Poll: Majority believe nuclear crisis is likely in US
Poughkeepsie, NY – Since a devastating March earthquake in Japan, and the resulting crisis at a Japanese nuclear power plant, there has been plenty of debate over the safety and future of nuclear energy in the United States. A new poll takes a closer look at where the American public stands on those safety issues. WAMC's Hudson Valley Bureau Chief Greg Fry reports...
There are plenty who would celebrate the closure of the Indian Point Nuclear Power Plant in Westchester County, New York. Operating licenses for the plant's individual units expire in 2013 and 2015. However, a plan for New York City's future, unveiled by Mayor Michael Bloomberg, says that the closure of Indian Point could threaten reliability. That's a point that was backed up in a recent report by the New York Independent System Operator. President Obama has made his support for safe, nuclear energy clear.
So, with all the information back and forth on the topic of nuclear energy, what are people trying to establish a position on nuclear energy truly thinking? A new McClatchy-Marist poll takes a look at how people view the safety issues surrounding nuclear energy. The director of the Marist College Institute for Public Opinion, Lee Miringoff, says Americans are paying attention to the events at the Fukushima Daichi plant in Japan. He says 57 percent believe it's likely or very likely that an emergency at a nuclear plant like the one in Japan could happen here.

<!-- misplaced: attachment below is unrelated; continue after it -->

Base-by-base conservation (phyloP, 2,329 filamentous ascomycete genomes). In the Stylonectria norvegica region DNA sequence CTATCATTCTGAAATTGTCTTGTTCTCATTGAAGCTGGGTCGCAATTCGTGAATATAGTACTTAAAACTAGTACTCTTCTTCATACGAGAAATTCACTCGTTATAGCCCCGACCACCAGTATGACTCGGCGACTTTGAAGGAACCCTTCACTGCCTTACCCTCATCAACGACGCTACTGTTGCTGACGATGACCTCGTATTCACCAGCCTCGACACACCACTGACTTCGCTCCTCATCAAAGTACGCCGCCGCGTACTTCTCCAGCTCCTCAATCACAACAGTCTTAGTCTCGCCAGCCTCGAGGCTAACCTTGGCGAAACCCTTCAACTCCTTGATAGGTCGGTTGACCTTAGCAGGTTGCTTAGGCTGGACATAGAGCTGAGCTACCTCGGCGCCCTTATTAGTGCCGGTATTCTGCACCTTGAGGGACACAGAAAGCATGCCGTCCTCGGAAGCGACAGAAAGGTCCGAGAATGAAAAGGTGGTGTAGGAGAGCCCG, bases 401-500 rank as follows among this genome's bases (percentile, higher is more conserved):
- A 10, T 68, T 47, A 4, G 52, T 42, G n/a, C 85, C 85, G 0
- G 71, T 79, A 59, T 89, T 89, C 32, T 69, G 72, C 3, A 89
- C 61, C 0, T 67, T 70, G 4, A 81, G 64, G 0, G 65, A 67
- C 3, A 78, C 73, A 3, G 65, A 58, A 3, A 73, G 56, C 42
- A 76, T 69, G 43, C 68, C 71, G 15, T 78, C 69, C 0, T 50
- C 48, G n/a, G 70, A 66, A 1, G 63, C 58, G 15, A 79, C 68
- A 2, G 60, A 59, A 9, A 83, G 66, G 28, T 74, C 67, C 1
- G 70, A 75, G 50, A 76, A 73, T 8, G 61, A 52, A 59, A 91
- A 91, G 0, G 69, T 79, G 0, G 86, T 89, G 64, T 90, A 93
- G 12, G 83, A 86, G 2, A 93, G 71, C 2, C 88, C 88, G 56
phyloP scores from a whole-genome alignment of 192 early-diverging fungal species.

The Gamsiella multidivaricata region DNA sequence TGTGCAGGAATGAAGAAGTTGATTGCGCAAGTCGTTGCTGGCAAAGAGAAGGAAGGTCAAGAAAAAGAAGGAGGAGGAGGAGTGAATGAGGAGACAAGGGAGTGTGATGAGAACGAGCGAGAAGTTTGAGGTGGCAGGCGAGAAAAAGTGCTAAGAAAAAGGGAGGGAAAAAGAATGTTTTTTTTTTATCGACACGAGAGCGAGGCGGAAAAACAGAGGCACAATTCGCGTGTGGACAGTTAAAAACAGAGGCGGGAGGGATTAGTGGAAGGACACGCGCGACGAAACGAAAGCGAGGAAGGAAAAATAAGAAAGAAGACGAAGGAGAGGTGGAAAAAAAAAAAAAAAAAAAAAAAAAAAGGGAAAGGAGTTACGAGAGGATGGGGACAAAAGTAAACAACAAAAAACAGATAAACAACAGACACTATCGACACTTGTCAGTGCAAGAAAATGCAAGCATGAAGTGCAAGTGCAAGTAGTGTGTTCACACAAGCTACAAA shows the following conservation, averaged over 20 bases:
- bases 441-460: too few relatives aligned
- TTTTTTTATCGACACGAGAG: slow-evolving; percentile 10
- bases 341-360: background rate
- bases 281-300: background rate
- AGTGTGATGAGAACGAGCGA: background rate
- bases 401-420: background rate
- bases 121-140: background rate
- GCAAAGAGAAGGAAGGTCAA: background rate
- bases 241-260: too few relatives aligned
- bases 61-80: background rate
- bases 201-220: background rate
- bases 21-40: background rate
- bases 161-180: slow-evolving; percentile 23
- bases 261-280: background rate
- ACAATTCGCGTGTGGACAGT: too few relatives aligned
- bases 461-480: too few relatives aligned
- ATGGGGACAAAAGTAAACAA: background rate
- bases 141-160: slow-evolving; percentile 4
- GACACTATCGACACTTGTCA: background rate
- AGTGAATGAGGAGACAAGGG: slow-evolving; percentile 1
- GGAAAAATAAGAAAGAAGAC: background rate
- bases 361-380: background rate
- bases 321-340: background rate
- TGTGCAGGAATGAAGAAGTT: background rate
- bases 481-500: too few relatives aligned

A closer look at the poll shows that 16 percent of those surveyed believe a nuclear emergency like the one in Japan is very likely, and 41 percent says it's likely. 34 percent say not very likely, nine percent say not likely at all, and two percent are unsure. Nearly two-thirds of those surveyed in an Associated Press-GFK poll from March indicated that a similar nuclear emergency was at least somewhat likely. The Marist Poll released Wednesday also tackles the issue of preparedness, in case of a nuclear emergency. Miringoff says those numbers don't show a clear decision one way or another. He says people are split 50-50, when asked if the government is prepared in the event of such a catastrophic occurrence.
When asked how a nuclear crisis would begin, 56 percent of Americans polled said it would be the result of an accident, while 40 percent believed it would be the result of a terrorist attack. Phillip Musegaas is Program Director for the environmental organization Riverkeeper. He says it's difficult to find the meaning of an individual poll, but says the results can be incorporated into the overall debate. He says if you take the Marist Poll results, and you look at them in the context of everything else that's happened since the Japanese earthquake, and the huge surge in concern, specifically in the Hudson Valley, then there are lessons to be learned, by Congress, and by President Obama.
In Vermont, more blows have been dealt to the operations Vermont Yankee Nuclear Plant. The board of the Vermont Electric Cooperative voted to reject buying power from the plant, and one state lawmaker there says he'll introduce legislation to make it a crime for the plant to operate after the expiration of its current license.